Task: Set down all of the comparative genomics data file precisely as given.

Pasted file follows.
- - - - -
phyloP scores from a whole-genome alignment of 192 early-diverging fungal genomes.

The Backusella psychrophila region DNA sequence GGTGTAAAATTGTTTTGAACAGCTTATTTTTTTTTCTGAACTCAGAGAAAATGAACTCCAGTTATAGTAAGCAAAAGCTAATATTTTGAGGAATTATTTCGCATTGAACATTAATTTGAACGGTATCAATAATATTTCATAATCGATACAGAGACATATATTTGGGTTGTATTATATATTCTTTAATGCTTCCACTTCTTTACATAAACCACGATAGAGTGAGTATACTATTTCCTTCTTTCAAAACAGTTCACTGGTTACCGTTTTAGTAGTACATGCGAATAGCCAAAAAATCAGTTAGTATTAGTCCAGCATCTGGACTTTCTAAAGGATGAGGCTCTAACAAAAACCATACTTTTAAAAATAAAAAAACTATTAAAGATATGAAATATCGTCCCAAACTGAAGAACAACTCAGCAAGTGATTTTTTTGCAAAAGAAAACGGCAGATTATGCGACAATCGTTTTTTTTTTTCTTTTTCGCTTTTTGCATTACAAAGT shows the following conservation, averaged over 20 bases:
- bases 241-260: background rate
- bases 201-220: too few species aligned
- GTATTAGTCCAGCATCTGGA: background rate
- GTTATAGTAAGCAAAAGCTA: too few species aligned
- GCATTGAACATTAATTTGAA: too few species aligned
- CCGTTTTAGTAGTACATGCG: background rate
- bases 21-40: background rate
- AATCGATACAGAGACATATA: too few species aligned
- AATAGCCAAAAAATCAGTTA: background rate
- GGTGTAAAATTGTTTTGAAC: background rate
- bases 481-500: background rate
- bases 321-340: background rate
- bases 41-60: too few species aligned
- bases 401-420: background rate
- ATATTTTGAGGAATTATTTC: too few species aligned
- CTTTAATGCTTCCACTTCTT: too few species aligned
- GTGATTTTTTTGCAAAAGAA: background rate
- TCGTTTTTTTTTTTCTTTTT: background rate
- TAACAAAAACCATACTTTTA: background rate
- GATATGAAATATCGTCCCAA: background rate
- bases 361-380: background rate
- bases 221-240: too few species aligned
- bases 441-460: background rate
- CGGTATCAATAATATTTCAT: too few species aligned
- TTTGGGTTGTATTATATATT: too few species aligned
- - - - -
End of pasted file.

phyloP scores from a whole-genome alignment of 192 early-diverging fungal genomes.

The Backusella psychrophila region DNA sequence GGTGTAAAATTGTTTTGAACAGCTTATTTTTTTTTCTGAACTCAGAGAAAATGAACTCCAGTTATAGTAAGCAAAAGCTAATATTTTGAGGAATTATTTCGCATTGAACATTAATTTGAACGGTATCAATAATATTTCATAATCGATACAGAGACATATATTTGGGTTGTATTATATATTCTTTAATGCTTCCACTTCTTTACATAAACCACGATAGAGTGAGTATACTATTTCCTTCTTTCAAAACAGTTCACTGGTTACCGTTTTAGTAGTACATGCGAATAGCCAAAAAATCAGTTAGTATTAGTCCAGCATCTGGACTTTCTAAAGGATGAGGCTCTAACAAAAACCATACTTTTAAAAATAAAAAAACTATTAAAGATATGAAATATCGTCCCAAACTGAAGAACAACTCAGCAAGTGATTTTTTTGCAAAAGAAAACGGCAGATTATGCGACAATCGTTTTTTTTTTTCTTTTTCGCTTTTTGCATTACAAAGT shows the following conservation, averaged over 20 bases:
- bases 241-260: background rate
- bases 201-220: too few species aligned
- GTATTAGTCCAGCATCTGGA: background rate
- GTTATAGTAAGCAAAAGCTA: too few species aligned
- GCATTGAACATTAATTTGAA: too few species aligned
- CCGTTTTAGTAGTACATGCG: background rate
- bases 21-40: background rate
- AATCGATACAGAGACATATA: too few species aligned
- AATAGCCAAAAAATCAGTTA: background rate
- GGTGTAAAATTGTTTTGAAC: background rate
- bases 481-500: background rate
- bases 321-340: background rate
- bases 41-60: too few species aligned
- bases 401-420: background rate
- ATATTTTGAGGAATTATTTC: too few species aligned
- CTTTAATGCTTCCACTTCTT: too few species aligned
- GTGATTTTTTTGCAAAAGAA: background rate
- TCGTTTTTTTTTTTCTTTTT: background rate
- TAACAAAAACCATACTTTTA: background rate
- GATATGAAATATCGTCCCAA: background rate
- bases 361-380: background rate
- bases 221-240: too few species aligned
- bases 441-460: background rate
- CGGTATCAATAATATTTCAT: too few species aligned
- TTTGGGTTGTATTATATATT: too few species aligned